On my scavenger hunt for picks, I came across an area that often gets overlooked. It seems that everyone who parties in Center City hangs out on Chestnut or Walnut streets. Meanwhile, Sansom Street’s nightlife lies in the dark shadow of these two areas of heavy vehicle and pedestrian traffic.
1 – Two meat-loving guys (my friend Yoram and my boyfriend Dan) and I were hungry, so we decided to visit the Su Xing House, an all-vegetarian Chinese restaurant. I had been there once for their amazing Monday through Saturday lunch deal. It features soup, a side dish and an entrée all for $6-$7. So why not return again for dinner? While dinner prices weren’t as affordable, they were still reasonable.
The boys and I pored over the menu, debating on numerous options while drinking several cups of the free jasmine tea. I also ordered a $2.85 creamy coconut drink with tapioca balls, which was delightful but not chilled enough. To start, we scarfed down one $1.30 veggie spring roll each. I ordered the $10.95 Vegetable Heaven with stir-fried string beans, braised tofu and Chinese eggplant in a garlic sauce, served with lemon wedges. Every bite was tender and tasty and my next-day leftovers were top-notch.
The boys went a different route, ordering mock meat dishes. Dan got the $10.95 Sesame Seitan with cooked broccoli, and Yoram got the $9.95 Soybean Nuggut Szechwan Style with red and green peppers.
I envisioned these dishes as soft stir-fried seitan in a delicious sauce – boy, was I wrong. Both meals came with extremely chewy mock meat that was breaded and fried way too long. Although I thought their meals were poorly prepared, they were both quite happy. The texture and chewiness was what they were looking for in a soy-based dish.
2 – A hop, skip and jump away and you are outside the entrance of Nodding Head. This second-floor bar and restaurant has been a beer lover’s destination for almost eight years. While the menu has some interesting draws like the $6.95 Quiche du Jour, the $6.95 Baked Brie and the $9.95 Rasta Man Chicken, the food isn’t the main attraction. Nodding Head offers six rotating, home-brewed drafts. At $5 a pop, guests can try out new brews without going broke.
Bartender and manager-on-duty Amy Prozan cited “the fact that it is a brew-pub” and the well-laid out placement of tables as the main reasons for its popularity.
With a kitchen that is open late every night and ample seating in two different rooms, how can you go wrong? Not to mention, many of Nodding Head’s drafts are award winners. Try my two favorite award-winners: the Grog, an English style brown ale with chocolate accents, or the 60 Shilling, a light, smooth Scottish ale.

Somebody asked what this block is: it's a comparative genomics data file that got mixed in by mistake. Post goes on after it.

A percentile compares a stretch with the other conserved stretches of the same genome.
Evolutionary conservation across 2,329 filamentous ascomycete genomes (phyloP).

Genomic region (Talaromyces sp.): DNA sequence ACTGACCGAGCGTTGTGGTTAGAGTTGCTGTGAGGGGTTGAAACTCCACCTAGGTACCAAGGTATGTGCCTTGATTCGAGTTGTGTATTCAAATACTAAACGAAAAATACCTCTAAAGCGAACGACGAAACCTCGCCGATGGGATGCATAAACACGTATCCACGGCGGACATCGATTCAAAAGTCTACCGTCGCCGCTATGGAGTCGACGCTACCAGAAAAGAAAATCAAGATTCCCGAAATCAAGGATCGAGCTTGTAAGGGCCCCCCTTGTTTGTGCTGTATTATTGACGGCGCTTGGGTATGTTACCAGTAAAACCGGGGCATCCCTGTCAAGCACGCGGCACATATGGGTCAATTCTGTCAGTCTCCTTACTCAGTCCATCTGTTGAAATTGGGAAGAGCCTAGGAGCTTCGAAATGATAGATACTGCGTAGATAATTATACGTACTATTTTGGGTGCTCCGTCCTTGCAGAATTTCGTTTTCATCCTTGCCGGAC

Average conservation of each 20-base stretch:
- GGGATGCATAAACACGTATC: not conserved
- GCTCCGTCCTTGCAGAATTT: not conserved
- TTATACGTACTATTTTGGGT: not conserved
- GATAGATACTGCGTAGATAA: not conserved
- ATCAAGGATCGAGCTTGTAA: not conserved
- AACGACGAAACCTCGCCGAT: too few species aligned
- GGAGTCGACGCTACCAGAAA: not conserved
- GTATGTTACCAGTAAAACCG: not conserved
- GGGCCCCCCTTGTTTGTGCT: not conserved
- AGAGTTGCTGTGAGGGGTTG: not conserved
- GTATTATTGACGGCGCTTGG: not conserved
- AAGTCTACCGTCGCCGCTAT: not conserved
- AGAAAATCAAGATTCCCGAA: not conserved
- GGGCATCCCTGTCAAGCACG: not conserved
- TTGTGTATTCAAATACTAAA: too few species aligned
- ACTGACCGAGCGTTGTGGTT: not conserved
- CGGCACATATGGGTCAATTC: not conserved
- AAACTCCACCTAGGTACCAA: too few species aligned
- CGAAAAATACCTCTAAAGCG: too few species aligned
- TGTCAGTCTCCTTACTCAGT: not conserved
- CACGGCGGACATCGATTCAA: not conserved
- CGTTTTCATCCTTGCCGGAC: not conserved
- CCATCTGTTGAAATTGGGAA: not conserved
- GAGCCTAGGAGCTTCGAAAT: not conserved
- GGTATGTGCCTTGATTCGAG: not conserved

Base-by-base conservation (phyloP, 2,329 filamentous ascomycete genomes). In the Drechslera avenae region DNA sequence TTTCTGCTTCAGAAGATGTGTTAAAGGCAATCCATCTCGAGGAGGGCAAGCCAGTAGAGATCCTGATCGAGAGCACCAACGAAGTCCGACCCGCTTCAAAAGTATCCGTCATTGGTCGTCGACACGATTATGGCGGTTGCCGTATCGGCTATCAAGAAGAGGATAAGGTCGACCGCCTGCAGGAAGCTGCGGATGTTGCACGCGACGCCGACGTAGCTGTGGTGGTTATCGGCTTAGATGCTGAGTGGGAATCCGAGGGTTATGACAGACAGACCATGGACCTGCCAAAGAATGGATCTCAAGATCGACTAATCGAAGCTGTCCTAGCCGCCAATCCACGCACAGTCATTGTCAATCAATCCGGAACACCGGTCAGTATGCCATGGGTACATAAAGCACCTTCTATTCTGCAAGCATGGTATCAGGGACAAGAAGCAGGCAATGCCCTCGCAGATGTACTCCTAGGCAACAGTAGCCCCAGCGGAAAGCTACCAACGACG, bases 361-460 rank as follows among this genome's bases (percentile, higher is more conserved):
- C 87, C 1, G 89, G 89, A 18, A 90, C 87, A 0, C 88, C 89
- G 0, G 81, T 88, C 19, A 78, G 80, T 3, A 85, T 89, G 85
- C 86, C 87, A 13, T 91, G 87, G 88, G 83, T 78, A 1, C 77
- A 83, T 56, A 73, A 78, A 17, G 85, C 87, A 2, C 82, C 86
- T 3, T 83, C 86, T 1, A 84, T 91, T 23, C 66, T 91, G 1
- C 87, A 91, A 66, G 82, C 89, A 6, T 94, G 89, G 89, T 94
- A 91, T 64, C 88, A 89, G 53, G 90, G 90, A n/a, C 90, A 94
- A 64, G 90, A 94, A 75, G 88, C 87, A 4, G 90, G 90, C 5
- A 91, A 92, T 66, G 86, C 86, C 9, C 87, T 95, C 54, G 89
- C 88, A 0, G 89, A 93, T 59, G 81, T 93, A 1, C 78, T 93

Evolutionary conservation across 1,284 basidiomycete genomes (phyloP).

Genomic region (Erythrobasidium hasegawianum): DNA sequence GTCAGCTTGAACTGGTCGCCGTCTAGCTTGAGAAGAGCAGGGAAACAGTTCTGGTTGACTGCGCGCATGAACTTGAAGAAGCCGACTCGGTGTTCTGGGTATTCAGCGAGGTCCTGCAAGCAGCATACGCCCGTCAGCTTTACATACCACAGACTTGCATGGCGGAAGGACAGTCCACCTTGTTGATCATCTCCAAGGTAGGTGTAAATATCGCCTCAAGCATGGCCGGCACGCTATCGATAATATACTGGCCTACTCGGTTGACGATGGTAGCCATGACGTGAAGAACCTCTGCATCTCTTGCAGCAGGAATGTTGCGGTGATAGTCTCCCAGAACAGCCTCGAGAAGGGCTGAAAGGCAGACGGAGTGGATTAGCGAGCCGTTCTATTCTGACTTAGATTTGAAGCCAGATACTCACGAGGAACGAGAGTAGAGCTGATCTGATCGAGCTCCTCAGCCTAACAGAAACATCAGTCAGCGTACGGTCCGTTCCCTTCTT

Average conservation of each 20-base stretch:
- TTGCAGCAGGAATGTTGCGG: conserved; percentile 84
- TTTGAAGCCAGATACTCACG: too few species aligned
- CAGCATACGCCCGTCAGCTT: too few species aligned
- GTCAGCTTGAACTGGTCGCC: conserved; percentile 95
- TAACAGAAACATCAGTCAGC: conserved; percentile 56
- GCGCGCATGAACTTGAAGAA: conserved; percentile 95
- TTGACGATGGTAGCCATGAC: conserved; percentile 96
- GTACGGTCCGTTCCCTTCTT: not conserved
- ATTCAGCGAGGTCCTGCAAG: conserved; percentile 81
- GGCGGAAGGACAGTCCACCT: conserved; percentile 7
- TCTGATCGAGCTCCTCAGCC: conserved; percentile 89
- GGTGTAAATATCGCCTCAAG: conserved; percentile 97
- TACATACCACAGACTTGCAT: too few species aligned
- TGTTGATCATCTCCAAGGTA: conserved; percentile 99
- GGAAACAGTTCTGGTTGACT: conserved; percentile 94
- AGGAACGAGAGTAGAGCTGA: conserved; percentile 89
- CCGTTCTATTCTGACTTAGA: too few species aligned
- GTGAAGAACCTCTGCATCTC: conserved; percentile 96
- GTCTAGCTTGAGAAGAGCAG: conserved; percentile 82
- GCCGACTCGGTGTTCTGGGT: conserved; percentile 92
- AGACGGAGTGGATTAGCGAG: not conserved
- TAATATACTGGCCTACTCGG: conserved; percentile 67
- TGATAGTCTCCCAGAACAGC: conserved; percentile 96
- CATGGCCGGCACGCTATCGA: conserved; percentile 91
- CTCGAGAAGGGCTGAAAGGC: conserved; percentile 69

3 – A few more steps down the path and you arrive at Oscar’s Tavern. Don’t be taken by the smoky cloud exiting through the front door, because Oscar’s is not as divey as you might think.
Yes, it does have a stained ceiling from years of secondhand smoke exposure, the cute blond bartender wears a wife-beater and the menu doesn’t expand beyond standard bar fare. However, it still has atmosphere and flavor that transforms it from “the lame dive bar” into “the fun dive bar.”
These subtle differences include the music (Weezer favorites and Michael Jackson remixes), the lighting (outdoor street lantern replicas) and the trinkets (the Phillies bobble head collection behind the bar).
The bartender was a tad salty, but kind enough to let us bring in French fries after the kitchen closed. Yoram’s favorite aspect of this joint was the super-cheap drink prices. A large 23-ounce draft beer starts at $3, and drafts include Yuengling, Stella Artois, Guinness, Pabst Blue Ribbon, Rolling Rock and Flying Fish Oktober Fest.
So come in, have a cheap drink, and relax in a tavern that is reminiscent of how bars were when I was underage bar-hopping from spot to spot in upstate New York. But be forewarned: the bathrooms definitely scream “dive” with the stench and graffiti marks.
Colleen Dunn can be reached at firstname.lastname@example.org.